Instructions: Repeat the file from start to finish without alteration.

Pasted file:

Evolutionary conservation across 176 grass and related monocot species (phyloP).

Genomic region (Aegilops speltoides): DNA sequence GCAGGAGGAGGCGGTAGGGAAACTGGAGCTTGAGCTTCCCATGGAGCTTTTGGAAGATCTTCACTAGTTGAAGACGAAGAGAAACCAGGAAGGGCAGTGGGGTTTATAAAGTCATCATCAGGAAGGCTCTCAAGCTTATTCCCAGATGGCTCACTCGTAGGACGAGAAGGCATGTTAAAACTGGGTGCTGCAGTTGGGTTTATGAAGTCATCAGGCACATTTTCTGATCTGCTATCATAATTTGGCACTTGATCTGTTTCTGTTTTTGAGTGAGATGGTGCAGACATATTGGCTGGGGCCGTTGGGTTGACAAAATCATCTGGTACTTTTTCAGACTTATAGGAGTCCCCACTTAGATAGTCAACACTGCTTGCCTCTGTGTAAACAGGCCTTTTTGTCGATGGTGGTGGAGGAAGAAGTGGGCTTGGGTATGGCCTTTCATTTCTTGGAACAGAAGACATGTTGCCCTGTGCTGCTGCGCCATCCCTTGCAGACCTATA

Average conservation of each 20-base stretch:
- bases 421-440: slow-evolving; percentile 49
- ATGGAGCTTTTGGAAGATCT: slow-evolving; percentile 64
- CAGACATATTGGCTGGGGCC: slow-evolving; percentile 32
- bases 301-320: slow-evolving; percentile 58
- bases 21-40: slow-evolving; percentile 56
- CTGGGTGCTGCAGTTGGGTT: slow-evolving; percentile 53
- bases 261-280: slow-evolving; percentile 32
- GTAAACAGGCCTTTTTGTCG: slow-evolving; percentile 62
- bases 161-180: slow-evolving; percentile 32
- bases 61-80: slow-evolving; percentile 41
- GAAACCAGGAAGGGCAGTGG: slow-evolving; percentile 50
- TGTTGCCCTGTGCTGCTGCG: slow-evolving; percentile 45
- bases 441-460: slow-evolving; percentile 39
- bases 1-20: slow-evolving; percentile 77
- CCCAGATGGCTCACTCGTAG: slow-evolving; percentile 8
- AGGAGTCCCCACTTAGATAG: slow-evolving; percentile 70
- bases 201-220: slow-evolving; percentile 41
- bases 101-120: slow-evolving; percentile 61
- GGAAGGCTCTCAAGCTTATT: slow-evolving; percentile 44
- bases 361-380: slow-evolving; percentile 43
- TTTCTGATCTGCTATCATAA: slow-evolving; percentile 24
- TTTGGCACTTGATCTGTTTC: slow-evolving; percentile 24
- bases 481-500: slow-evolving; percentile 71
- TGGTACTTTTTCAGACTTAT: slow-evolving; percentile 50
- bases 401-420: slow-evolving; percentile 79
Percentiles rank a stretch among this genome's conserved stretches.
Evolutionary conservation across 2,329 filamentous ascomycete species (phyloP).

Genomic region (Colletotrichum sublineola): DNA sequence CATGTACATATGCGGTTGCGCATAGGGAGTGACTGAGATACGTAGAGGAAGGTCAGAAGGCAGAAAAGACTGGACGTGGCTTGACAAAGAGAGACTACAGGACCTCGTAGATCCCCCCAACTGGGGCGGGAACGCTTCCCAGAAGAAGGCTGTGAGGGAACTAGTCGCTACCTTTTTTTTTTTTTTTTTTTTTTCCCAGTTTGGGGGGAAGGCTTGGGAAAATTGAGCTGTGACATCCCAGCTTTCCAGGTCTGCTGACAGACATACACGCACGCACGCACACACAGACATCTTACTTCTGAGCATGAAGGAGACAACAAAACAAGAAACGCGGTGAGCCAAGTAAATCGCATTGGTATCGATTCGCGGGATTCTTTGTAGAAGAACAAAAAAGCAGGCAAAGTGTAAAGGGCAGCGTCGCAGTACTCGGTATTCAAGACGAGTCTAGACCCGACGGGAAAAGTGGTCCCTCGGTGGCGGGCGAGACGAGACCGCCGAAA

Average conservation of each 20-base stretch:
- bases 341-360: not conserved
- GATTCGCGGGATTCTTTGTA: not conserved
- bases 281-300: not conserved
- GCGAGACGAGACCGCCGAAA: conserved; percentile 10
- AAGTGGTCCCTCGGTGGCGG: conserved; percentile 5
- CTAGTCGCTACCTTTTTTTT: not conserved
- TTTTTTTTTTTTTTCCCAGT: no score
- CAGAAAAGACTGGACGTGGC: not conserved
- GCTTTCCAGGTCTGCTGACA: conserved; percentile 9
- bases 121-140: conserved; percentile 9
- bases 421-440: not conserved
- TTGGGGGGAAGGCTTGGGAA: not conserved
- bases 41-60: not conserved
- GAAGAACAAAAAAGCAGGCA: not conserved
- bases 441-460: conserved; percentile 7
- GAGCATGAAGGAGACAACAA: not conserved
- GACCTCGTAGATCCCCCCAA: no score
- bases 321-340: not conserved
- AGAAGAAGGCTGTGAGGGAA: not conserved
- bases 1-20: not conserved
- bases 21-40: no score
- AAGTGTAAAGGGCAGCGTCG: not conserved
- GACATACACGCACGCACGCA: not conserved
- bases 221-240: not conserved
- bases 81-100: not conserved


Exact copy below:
Evolutionary conservation across 176 grass and related monocot species (phyloP).

Genomic region (Aegilops speltoides): DNA sequence GCAGGAGGAGGCGGTAGGGAAACTGGAGCTTGAGCTTCCCATGGAGCTTTTGGAAGATCTTCACTAGTTGAAGACGAAGAGAAACCAGGAAGGGCAGTGGGGTTTATAAAGTCATCATCAGGAAGGCTCTCAAGCTTATTCCCAGATGGCTCACTCGTAGGACGAGAAGGCATGTTAAAACTGGGTGCTGCAGTTGGGTTTATGAAGTCATCAGGCACATTTTCTGATCTGCTATCATAATTTGGCACTTGATCTGTTTCTGTTTTTGAGTGAGATGGTGCAGACATATTGGCTGGGGCCGTTGGGTTGACAAAATCATCTGGTACTTTTTCAGACTTATAGGAGTCCCCACTTAGATAGTCAACACTGCTTGCCTCTGTGTAAACAGGCCTTTTTGTCGATGGTGGTGGAGGAAGAAGTGGGCTTGGGTATGGCCTTTCATTTCTTGGAACAGAAGACATGTTGCCCTGTGCTGCTGCGCCATCCCTTGCAGACCTATA

Average conservation of each 20-base stretch:
- bases 421-440: slow-evolving; percentile 49
- ATGGAGCTTTTGGAAGATCT: slow-evolving; percentile 64
- CAGACATATTGGCTGGGGCC: slow-evolving; percentile 32
- bases 301-320: slow-evolving; percentile 58
- bases 21-40: slow-evolving; percentile 56
- CTGGGTGCTGCAGTTGGGTT: slow-evolving; percentile 53
- bases 261-280: slow-evolving; percentile 32
- GTAAACAGGCCTTTTTGTCG: slow-evolving; percentile 62
- bases 161-180: slow-evolving; percentile 32
- bases 61-80: slow-evolving; percentile 41
- GAAACCAGGAAGGGCAGTGG: slow-evolving; percentile 50
- TGTTGCCCTGTGCTGCTGCG: slow-evolving; percentile 45
- bases 441-460: slow-evolving; percentile 39
- bases 1-20: slow-evolving; percentile 77
- CCCAGATGGCTCACTCGTAG: slow-evolving; percentile 8
- AGGAGTCCCCACTTAGATAG: slow-evolving; percentile 70
- bases 201-220: slow-evolving; percentile 41
- bases 101-120: slow-evolving; percentile 61
- GGAAGGCTCTCAAGCTTATT: slow-evolving; percentile 44
- bases 361-380: slow-evolving; percentile 43
- TTTCTGATCTGCTATCATAA: slow-evolving; percentile 24
- TTTGGCACTTGATCTGTTTC: slow-evolving; percentile 24
- bases 481-500: slow-evolving; percentile 71
- TGGTACTTTTTCAGACTTAT: slow-evolving; percentile 50
- bases 401-420: slow-evolving; percentile 79
Percentiles rank a stretch among this genome's conserved stretches.
Evolutionary conservation across 2,329 filamentous ascomycete species (phyloP).

Genomic region (Colletotrichum sublineola): DNA sequence CATGTACATATGCGGTTGCGCATAGGGAGTGACTGAGATACGTAGAGGAAGGTCAGAAGGCAGAAAAGACTGGACGTGGCTTGACAAAGAGAGACTACAGGACCTCGTAGATCCCCCCAACTGGGGCGGGAACGCTTCCCAGAAGAAGGCTGTGAGGGAACTAGTCGCTACCTTTTTTTTTTTTTTTTTTTTTTCCCAGTTTGGGGGGAAGGCTTGGGAAAATTGAGCTGTGACATCCCAGCTTTCCAGGTCTGCTGACAGACATACACGCACGCACGCACACACAGACATCTTACTTCTGAGCATGAAGGAGACAACAAAACAAGAAACGCGGTGAGCCAAGTAAATCGCATTGGTATCGATTCGCGGGATTCTTTGTAGAAGAACAAAAAAGCAGGCAAAGTGTAAAGGGCAGCGTCGCAGTACTCGGTATTCAAGACGAGTCTAGACCCGACGGGAAAAGTGGTCCCTCGGTGGCGGGCGAGACGAGACCGCCGAAA

Average conservation of each 20-base stretch:
- bases 341-360: not conserved
- GATTCGCGGGATTCTTTGTA: not conserved
- bases 281-300: not conserved
- GCGAGACGAGACCGCCGAAA: conserved; percentile 10
- AAGTGGTCCCTCGGTGGCGG: conserved; percentile 5
- CTAGTCGCTACCTTTTTTTT: not conserved
- TTTTTTTTTTTTTTCCCAGT: no score
- CAGAAAAGACTGGACGTGGC: not conserved
- GCTTTCCAGGTCTGCTGACA: conserved; percentile 9
- bases 121-140: conserved; percentile 9
- bases 421-440: not conserved
- TTGGGGGGAAGGCTTGGGAA: not conserved
- bases 41-60: not conserved
- GAAGAACAAAAAAGCAGGCA: not conserved
- bases 441-460: conserved; percentile 7
- GAGCATGAAGGAGACAACAA: not conserved
- GACCTCGTAGATCCCCCCAA: no score
- bases 321-340: not conserved
- AGAAGAAGGCTGTGAGGGAA: not conserved
- bases 1-20: not conserved
- bases 21-40: no score
- AAGTGTAAAGGGCAGCGTCG: not conserved
- GACATACACGCACGCACGCA: not conserved
- bases 221-240: not conserved
- bases 81-100: not conserved